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Rabbi Isaac Leider sits in an inflatable boat with seven Torah scrolls after they were salvaged from the flooded Beit Israel synagogue in New Orleans. Sept. 13, 2005. (MENAHEM KAHANA/AFP/Getty Images)

As the Hurricane Katrina cleanup continued in New Orleans and other parts of Louisiana and Mississippi; the Louisiana death toll jumped to 423, the owners of a nursing home were charged in the deaths of dozens of patients killed by Katrina's floodwaters, and the New Orleans mayor warned that the city was broke, and unable to make its next payroll.

But there was good news as well.

Mayor C. Ray Nagin said the city was working with banking and federal officials to secure lines of credit through the end of the year.

The Louis Armstrong International airport reopened to commercial passenger flights, the port of New Orleans resumed operations, and the mayor said dry sections of the city -- including the French Quarter and the central business district -- could be open during the daytime as early as Monday, provided the Environmental Protection Agency finds the air and water are safe.

Mayor Nagin said: "We're out of nuclear-crisis mode and into normal, day-to-day crisis mode."

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This combo photo shows a house in a flooded area of New Orleans on Sept.10 (L) and the same house on Sept. 13, 2005. (OMAR TORRES/AFP/Getty Images)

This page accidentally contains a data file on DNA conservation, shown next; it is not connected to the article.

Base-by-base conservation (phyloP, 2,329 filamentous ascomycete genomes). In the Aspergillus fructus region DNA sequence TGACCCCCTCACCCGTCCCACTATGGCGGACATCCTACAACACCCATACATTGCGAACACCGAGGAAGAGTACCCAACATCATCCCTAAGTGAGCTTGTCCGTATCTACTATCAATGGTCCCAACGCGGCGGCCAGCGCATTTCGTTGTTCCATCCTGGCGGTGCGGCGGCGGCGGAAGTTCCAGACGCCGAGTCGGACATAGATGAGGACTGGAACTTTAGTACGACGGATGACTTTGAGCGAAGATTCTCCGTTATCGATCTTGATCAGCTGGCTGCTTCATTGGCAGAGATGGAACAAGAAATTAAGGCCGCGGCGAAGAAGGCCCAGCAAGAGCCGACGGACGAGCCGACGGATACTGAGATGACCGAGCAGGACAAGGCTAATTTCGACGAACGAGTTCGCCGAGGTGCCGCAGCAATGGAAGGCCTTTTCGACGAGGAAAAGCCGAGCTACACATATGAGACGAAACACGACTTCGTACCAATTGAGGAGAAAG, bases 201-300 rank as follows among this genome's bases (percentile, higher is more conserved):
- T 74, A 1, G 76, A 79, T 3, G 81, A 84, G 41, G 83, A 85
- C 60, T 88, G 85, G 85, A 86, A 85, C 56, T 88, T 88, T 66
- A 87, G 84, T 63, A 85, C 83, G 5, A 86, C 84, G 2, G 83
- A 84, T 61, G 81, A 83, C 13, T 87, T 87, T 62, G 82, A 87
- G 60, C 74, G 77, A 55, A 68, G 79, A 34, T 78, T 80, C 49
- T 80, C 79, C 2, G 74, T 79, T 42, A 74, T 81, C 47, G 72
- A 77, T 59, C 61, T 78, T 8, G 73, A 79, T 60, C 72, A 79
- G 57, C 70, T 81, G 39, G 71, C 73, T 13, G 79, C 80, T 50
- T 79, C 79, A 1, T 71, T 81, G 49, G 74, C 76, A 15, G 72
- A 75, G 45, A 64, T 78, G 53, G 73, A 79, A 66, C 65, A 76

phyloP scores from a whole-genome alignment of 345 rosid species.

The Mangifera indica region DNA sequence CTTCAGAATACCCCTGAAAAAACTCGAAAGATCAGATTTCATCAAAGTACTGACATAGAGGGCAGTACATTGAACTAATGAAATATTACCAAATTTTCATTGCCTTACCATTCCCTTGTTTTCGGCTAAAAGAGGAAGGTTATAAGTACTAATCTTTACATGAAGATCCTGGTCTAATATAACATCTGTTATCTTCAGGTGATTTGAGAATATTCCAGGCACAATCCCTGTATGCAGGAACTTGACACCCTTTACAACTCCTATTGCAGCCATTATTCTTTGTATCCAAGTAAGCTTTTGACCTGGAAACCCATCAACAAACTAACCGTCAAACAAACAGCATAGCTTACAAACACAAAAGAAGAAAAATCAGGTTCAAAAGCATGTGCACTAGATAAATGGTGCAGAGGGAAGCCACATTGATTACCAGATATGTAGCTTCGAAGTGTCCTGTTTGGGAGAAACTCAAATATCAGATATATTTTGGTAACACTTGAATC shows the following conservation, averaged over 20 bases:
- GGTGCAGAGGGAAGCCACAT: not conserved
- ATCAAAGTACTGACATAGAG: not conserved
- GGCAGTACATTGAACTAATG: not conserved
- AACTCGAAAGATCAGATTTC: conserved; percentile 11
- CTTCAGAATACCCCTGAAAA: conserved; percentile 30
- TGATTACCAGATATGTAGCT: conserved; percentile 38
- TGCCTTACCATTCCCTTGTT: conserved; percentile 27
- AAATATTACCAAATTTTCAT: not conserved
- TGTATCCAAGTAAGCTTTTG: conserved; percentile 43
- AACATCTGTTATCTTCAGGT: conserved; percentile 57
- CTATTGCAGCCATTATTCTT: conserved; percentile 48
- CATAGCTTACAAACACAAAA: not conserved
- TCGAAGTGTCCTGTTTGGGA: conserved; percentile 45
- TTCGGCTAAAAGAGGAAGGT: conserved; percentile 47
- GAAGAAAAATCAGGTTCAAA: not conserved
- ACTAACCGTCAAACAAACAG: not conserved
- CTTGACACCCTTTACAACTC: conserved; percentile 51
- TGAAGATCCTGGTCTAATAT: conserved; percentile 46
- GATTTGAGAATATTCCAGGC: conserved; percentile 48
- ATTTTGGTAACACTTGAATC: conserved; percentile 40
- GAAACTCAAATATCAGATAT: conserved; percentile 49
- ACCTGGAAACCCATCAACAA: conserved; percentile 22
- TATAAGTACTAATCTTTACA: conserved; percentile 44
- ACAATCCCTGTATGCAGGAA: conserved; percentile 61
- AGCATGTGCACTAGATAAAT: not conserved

Charges Laid

Louisiana Attorney General Charles Foti charged the husband-and-wife owners of St. Rita's nursing home in the town of Chalmette in St. Bernard Parish with 34 counts of negligent homicide for not doing more to save their elderly patients.

The case represents the first major prosecution to come out of the hurricane. "The pathetic thing in this case was that they were asked if they wanted to move them and they did not," Foti said.

"They were warned repeatedly that this storm was coming. In effect, their inaction resulted in the deaths of these people."

St Rita's owners, Salvador A. Mangano and his wife, Mable, surrendered and were jailed.

The attorney general said he is also investigating the discovery of more than 40 corpses at flooded-out Memorial Medical Center in New Orleans. A hospital official said the 106-degree heat inside the hospital as the patients waited for days to be evacuated probably contributed to the deaths.

During a tour of damaged areas in Mississippi, U.S. Transportation Secretary Norman Y. Mineta said Katrina was the worst disaster for transportation in U.S. history and estimated the damage to bridges and highways -- including broken and disjointed stretches of Interstate 10 -- at $3 billion.

Good progress was reported by Army Corps of Engineers officials running the operation to pump out flooded areas of New Orleans and neighboring parishes. Col. Duane Gapinski estimated that half of the flooded area or less was still under water, and at the rate of 8 billion to 9 billion gallons a day, the city was on target to be almost completely drained by Oct. 8.

The White House and the Federal Emergency Management Agency promised to learn from their mistakes and intensify efforts to help the victims.

In Washington, President Bush said that he took responsibility for the government's failures in dealing with the hurricane, and he said the disaster raised questions about the nation's ability to respond to natural disasters as well as terrorist attacks. "Are we capable of dealing with a severe attack? That's a very important question and it's in the national interest that we find out what went on so we can better respond."

The new acting director of FEMA, R. David Paulison, promised to get thousands of evacuees out of shelters and into temporary housing. "We're going to move on and get them the help they need."